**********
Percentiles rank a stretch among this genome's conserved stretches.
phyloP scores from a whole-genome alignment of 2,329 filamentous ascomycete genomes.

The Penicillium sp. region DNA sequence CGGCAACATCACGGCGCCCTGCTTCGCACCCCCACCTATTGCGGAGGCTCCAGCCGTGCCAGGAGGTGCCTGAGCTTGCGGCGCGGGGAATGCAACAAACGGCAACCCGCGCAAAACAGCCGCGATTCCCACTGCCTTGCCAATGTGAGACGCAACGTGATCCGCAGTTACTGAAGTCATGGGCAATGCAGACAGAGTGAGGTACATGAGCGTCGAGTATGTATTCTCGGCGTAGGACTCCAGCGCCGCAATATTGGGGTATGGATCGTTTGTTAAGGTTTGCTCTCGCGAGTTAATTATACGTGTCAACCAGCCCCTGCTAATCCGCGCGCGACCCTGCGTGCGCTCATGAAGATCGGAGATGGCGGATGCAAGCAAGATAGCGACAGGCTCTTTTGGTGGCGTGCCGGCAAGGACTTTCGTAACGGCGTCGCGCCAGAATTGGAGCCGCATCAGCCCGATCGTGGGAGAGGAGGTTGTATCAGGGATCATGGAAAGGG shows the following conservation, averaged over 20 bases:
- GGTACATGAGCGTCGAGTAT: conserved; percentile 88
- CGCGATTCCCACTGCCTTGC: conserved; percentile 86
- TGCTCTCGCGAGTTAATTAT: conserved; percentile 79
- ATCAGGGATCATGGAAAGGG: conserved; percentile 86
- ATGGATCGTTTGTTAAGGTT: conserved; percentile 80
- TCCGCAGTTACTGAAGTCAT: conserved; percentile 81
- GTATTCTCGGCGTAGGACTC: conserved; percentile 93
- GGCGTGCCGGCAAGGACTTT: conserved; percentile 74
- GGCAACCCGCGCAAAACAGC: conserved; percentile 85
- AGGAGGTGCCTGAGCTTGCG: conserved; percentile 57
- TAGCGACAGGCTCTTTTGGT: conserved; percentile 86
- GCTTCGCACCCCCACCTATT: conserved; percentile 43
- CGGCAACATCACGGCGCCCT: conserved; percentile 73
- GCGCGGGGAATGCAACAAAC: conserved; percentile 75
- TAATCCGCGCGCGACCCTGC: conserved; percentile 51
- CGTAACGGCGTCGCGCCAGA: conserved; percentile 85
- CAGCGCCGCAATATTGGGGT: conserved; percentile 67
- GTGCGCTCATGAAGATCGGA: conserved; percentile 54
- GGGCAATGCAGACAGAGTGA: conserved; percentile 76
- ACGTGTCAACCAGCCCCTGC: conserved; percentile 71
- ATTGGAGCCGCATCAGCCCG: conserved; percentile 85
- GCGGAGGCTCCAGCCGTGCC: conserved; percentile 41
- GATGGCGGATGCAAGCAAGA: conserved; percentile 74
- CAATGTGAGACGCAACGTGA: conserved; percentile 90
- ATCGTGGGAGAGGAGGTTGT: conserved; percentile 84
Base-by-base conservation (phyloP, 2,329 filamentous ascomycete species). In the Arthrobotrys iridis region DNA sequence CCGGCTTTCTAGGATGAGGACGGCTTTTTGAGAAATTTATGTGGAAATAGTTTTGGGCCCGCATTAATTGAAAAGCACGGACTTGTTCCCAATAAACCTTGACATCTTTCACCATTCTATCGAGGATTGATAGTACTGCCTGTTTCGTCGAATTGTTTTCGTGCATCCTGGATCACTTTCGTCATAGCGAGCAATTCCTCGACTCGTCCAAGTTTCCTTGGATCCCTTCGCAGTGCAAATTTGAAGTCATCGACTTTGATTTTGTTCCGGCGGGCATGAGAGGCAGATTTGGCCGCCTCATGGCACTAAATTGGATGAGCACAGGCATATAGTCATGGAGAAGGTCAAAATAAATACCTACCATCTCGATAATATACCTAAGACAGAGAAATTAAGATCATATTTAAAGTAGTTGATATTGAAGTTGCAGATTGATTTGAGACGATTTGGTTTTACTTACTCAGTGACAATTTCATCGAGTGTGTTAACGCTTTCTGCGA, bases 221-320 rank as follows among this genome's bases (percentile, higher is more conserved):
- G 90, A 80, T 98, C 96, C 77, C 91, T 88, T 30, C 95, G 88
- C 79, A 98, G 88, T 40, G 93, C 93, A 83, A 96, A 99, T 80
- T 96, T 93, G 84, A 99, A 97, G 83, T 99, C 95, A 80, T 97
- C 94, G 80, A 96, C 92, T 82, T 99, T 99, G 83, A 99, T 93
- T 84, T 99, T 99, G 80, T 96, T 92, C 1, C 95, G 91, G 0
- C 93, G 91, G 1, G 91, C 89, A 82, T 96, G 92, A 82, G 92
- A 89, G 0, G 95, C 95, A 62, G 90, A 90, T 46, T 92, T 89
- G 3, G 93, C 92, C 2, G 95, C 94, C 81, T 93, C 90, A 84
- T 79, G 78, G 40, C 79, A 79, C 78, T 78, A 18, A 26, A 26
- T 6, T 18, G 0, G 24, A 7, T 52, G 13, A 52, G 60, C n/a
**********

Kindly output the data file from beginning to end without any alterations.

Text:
Percentiles rank a stretch among this genome's conserved stretches.
phyloP scores from a whole-genome alignment of 2,329 filamentous ascomycete genomes.

The Penicillium sp. region DNA sequence CGGCAACATCACGGCGCCCTGCTTCGCACCCCCACCTATTGCGGAGGCTCCAGCCGTGCCAGGAGGTGCCTGAGCTTGCGGCGCGGGGAATGCAACAAACGGCAACCCGCGCAAAACAGCCGCGATTCCCACTGCCTTGCCAATGTGAGACGCAACGTGATCCGCAGTTACTGAAGTCATGGGCAATGCAGACAGAGTGAGGTACATGAGCGTCGAGTATGTATTCTCGGCGTAGGACTCCAGCGCCGCAATATTGGGGTATGGATCGTTTGTTAAGGTTTGCTCTCGCGAGTTAATTATACGTGTCAACCAGCCCCTGCTAATCCGCGCGCGACCCTGCGTGCGCTCATGAAGATCGGAGATGGCGGATGCAAGCAAGATAGCGACAGGCTCTTTTGGTGGCGTGCCGGCAAGGACTTTCGTAACGGCGTCGCGCCAGAATTGGAGCCGCATCAGCCCGATCGTGGGAGAGGAGGTTGTATCAGGGATCATGGAAAGGG shows the following conservation, averaged over 20 bases:
- GGTACATGAGCGTCGAGTAT: conserved; percentile 88
- CGCGATTCCCACTGCCTTGC: conserved; percentile 86
- TGCTCTCGCGAGTTAATTAT: conserved; percentile 79
- ATCAGGGATCATGGAAAGGG: conserved; percentile 86
- ATGGATCGTTTGTTAAGGTT: conserved; percentile 80
- TCCGCAGTTACTGAAGTCAT: conserved; percentile 81
- GTATTCTCGGCGTAGGACTC: conserved; percentile 93
- GGCGTGCCGGCAAGGACTTT: conserved; percentile 74
- GGCAACCCGCGCAAAACAGC: conserved; percentile 85
- AGGAGGTGCCTGAGCTTGCG: conserved; percentile 57
- TAGCGACAGGCTCTTTTGGT: conserved; percentile 86
- GCTTCGCACCCCCACCTATT: conserved; percentile 43
- CGGCAACATCACGGCGCCCT: conserved; percentile 73
- GCGCGGGGAATGCAACAAAC: conserved; percentile 75
- TAATCCGCGCGCGACCCTGC: conserved; percentile 51
- CGTAACGGCGTCGCGCCAGA: conserved; percentile 85
- CAGCGCCGCAATATTGGGGT: conserved; percentile 67
- GTGCGCTCATGAAGATCGGA: conserved; percentile 54
- GGGCAATGCAGACAGAGTGA: conserved; percentile 76
- ACGTGTCAACCAGCCCCTGC: conserved; percentile 71
- ATTGGAGCCGCATCAGCCCG: conserved; percentile 85
- GCGGAGGCTCCAGCCGTGCC: conserved; percentile 41
- GATGGCGGATGCAAGCAAGA: conserved; percentile 74
- CAATGTGAGACGCAACGTGA: conserved; percentile 90
- ATCGTGGGAGAGGAGGTTGT: conserved; percentile 84
Base-by-base conservation (phyloP, 2,329 filamentous ascomycete species). In the Arthrobotrys iridis region DNA sequence CCGGCTTTCTAGGATGAGGACGGCTTTTTGAGAAATTTATGTGGAAATAGTTTTGGGCCCGCATTAATTGAAAAGCACGGACTTGTTCCCAATAAACCTTGACATCTTTCACCATTCTATCGAGGATTGATAGTACTGCCTGTTTCGTCGAATTGTTTTCGTGCATCCTGGATCACTTTCGTCATAGCGAGCAATTCCTCGACTCGTCCAAGTTTCCTTGGATCCCTTCGCAGTGCAAATTTGAAGTCATCGACTTTGATTTTGTTCCGGCGGGCATGAGAGGCAGATTTGGCCGCCTCATGGCACTAAATTGGATGAGCACAGGCATATAGTCATGGAGAAGGTCAAAATAAATACCTACCATCTCGATAATATACCTAAGACAGAGAAATTAAGATCATATTTAAAGTAGTTGATATTGAAGTTGCAGATTGATTTGAGACGATTTGGTTTTACTTACTCAGTGACAATTTCATCGAGTGTGTTAACGCTTTCTGCGA, bases 221-320 rank as follows among this genome's bases (percentile, higher is more conserved):
- G 90, A 80, T 98, C 96, C 77, C 91, T 88, T 30, C 95, G 88
- C 79, A 98, G 88, T 40, G 93, C 93, A 83, A 96, A 99, T 80
- T 96, T 93, G 84, A 99, A 97, G 83, T 99, C 95, A 80, T 97
- C 94, G 80, A 96, C 92, T 82, T 99, T 99, G 83, A 99, T 93
- T 84, T 99, T 99, G 80, T 96, T 92, C 1, C 95, G 91, G 0
- C 93, G 91, G 1, G 91, C 89, A 82, T 96, G 92, A 82, G 92
- A 89, G 0, G 95, C 95, A 62, G 90, A 90, T 46, T 92, T 89
- G 3, G 93, C 92, C 2, G 95, C 94, C 81, T 93, C 90, A 84
- T 79, G 78, G 40, C 79, A 79, C 78, T 78, A 18, A 26, A 26
- T 6, T 18, G 0, G 24, A 7, T 52, G 13, A 52, G 60, C n/a